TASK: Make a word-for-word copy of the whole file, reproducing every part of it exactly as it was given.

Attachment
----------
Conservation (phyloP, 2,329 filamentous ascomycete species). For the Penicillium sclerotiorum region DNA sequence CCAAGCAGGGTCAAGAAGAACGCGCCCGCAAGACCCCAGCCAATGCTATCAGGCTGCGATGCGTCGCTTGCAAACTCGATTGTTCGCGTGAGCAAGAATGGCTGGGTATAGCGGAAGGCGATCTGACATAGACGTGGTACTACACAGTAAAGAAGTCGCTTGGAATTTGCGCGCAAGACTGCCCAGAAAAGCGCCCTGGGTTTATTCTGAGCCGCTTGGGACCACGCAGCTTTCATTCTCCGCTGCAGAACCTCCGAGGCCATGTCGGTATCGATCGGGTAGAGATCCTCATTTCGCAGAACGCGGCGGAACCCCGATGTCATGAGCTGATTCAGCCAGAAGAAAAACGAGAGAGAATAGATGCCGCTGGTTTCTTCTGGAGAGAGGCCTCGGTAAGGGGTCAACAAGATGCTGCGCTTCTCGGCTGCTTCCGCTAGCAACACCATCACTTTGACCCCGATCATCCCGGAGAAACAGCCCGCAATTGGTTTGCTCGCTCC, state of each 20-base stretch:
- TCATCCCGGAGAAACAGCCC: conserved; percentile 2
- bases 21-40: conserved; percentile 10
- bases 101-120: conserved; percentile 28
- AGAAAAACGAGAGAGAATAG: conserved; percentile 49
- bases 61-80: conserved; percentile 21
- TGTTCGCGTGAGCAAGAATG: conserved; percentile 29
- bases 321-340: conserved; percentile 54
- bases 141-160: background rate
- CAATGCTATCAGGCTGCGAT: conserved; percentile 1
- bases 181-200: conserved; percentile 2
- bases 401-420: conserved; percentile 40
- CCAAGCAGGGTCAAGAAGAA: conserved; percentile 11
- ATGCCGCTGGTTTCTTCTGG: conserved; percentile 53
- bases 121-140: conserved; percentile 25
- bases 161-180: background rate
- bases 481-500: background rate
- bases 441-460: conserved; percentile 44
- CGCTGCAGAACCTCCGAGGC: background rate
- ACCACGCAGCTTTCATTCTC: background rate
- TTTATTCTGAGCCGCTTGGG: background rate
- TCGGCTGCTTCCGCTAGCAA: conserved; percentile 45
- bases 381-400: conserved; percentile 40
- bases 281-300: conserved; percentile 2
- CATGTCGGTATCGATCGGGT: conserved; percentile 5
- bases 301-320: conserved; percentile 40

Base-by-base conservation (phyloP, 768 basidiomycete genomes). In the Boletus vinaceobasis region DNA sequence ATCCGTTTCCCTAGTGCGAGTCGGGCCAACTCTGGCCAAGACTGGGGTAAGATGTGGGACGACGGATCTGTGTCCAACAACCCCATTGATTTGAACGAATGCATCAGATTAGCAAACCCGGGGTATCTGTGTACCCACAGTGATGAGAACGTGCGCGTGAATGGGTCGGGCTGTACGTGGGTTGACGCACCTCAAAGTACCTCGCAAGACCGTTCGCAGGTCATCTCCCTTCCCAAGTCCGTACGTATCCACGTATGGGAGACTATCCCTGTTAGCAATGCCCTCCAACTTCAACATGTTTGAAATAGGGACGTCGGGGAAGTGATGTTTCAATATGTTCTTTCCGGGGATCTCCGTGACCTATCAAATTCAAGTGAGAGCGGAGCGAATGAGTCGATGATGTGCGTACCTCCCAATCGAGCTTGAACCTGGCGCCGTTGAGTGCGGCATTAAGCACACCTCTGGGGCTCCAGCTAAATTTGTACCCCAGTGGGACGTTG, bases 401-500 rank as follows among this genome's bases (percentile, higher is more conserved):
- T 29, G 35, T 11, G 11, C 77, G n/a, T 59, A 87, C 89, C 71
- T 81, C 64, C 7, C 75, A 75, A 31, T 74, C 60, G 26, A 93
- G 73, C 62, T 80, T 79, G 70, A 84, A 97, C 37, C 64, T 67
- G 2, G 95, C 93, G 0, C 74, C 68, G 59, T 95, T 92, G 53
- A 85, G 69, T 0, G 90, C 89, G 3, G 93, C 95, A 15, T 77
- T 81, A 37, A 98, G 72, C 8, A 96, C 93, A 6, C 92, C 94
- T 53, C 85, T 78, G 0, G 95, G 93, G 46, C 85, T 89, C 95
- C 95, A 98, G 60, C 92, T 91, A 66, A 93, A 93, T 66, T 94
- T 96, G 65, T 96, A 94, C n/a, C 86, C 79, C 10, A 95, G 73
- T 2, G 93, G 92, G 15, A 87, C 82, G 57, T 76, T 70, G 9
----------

Conservation (phyloP, 2,329 filamentous ascomycete species). For the Penicillium sclerotiorum region DNA sequence CCAAGCAGGGTCAAGAAGAACGCGCCCGCAAGACCCCAGCCAATGCTATCAGGCTGCGATGCGTCGCTTGCAAACTCGATTGTTCGCGTGAGCAAGAATGGCTGGGTATAGCGGAAGGCGATCTGACATAGACGTGGTACTACACAGTAAAGAAGTCGCTTGGAATTTGCGCGCAAGACTGCCCAGAAAAGCGCCCTGGGTTTATTCTGAGCCGCTTGGGACCACGCAGCTTTCATTCTCCGCTGCAGAACCTCCGAGGCCATGTCGGTATCGATCGGGTAGAGATCCTCATTTCGCAGAACGCGGCGGAACCCCGATGTCATGAGCTGATTCAGCCAGAAGAAAAACGAGAGAGAATAGATGCCGCTGGTTTCTTCTGGAGAGAGGCCTCGGTAAGGGGTCAACAAGATGCTGCGCTTCTCGGCTGCTTCCGCTAGCAACACCATCACTTTGACCCCGATCATCCCGGAGAAACAGCCCGCAATTGGTTTGCTCGCTCC, state of each 20-base stretch:
- TCATCCCGGAGAAACAGCCC: conserved; percentile 2
- bases 21-40: conserved; percentile 10
- bases 101-120: conserved; percentile 28
- AGAAAAACGAGAGAGAATAG: conserved; percentile 49
- bases 61-80: conserved; percentile 21
- TGTTCGCGTGAGCAAGAATG: conserved; percentile 29
- bases 321-340: conserved; percentile 54
- bases 141-160: background rate
- CAATGCTATCAGGCTGCGAT: conserved; percentile 1
- bases 181-200: conserved; percentile 2
- bases 401-420: conserved; percentile 40
- CCAAGCAGGGTCAAGAAGAA: conserved; percentile 11
- ATGCCGCTGGTTTCTTCTGG: conserved; percentile 53
- bases 121-140: conserved; percentile 25
- bases 161-180: background rate
- bases 481-500: background rate
- bases 441-460: conserved; percentile 44
- CGCTGCAGAACCTCCGAGGC: background rate
- ACCACGCAGCTTTCATTCTC: background rate
- TTTATTCTGAGCCGCTTGGG: background rate
- TCGGCTGCTTCCGCTAGCAA: conserved; percentile 45
- bases 381-400: conserved; percentile 40
- bases 281-300: conserved; percentile 2
- CATGTCGGTATCGATCGGGT: conserved; percentile 5
- bases 301-320: conserved; percentile 40

Base-by-base conservation (phyloP, 768 basidiomycete genomes). In the Boletus vinaceobasis region DNA sequence ATCCGTTTCCCTAGTGCGAGTCGGGCCAACTCTGGCCAAGACTGGGGTAAGATGTGGGACGACGGATCTGTGTCCAACAACCCCATTGATTTGAACGAATGCATCAGATTAGCAAACCCGGGGTATCTGTGTACCCACAGTGATGAGAACGTGCGCGTGAATGGGTCGGGCTGTACGTGGGTTGACGCACCTCAAAGTACCTCGCAAGACCGTTCGCAGGTCATCTCCCTTCCCAAGTCCGTACGTATCCACGTATGGGAGACTATCCCTGTTAGCAATGCCCTCCAACTTCAACATGTTTGAAATAGGGACGTCGGGGAAGTGATGTTTCAATATGTTCTTTCCGGGGATCTCCGTGACCTATCAAATTCAAGTGAGAGCGGAGCGAATGAGTCGATGATGTGCGTACCTCCCAATCGAGCTTGAACCTGGCGCCGTTGAGTGCGGCATTAAGCACACCTCTGGGGCTCCAGCTAAATTTGTACCCCAGTGGGACGTTG, bases 401-500 rank as follows among this genome's bases (percentile, higher is more conserved):
- T 29, G 35, T 11, G 11, C 77, G n/a, T 59, A 87, C 89, C 71
- T 81, C 64, C 7, C 75, A 75, A 31, T 74, C 60, G 26, A 93
- G 73, C 62, T 80, T 79, G 70, A 84, A 97, C 37, C 64, T 67
- G 2, G 95, C 93, G 0, C 74, C 68, G 59, T 95, T 92, G 53
- A 85, G 69, T 0, G 90, C 89, G 3, G 93, C 95, A 15, T 77
- T 81, A 37, A 98, G 72, C 8, A 96, C 93, A 6, C 92, C 94
- T 53, C 85, T 78, G 0, G 95, G 93, G 46, C 85, T 89, C 95
- C 95, A 98, G 60, C 92, T 91, A 66, A 93, A 93, T 66, T 94
- T 96, G 65, T 96, A 94, C n/a, C 86, C 79, C 10, A 95, G 73
- T 2, G 93, G 92, G 15, A 87, C 82, G 57, T 76, T 70, G 9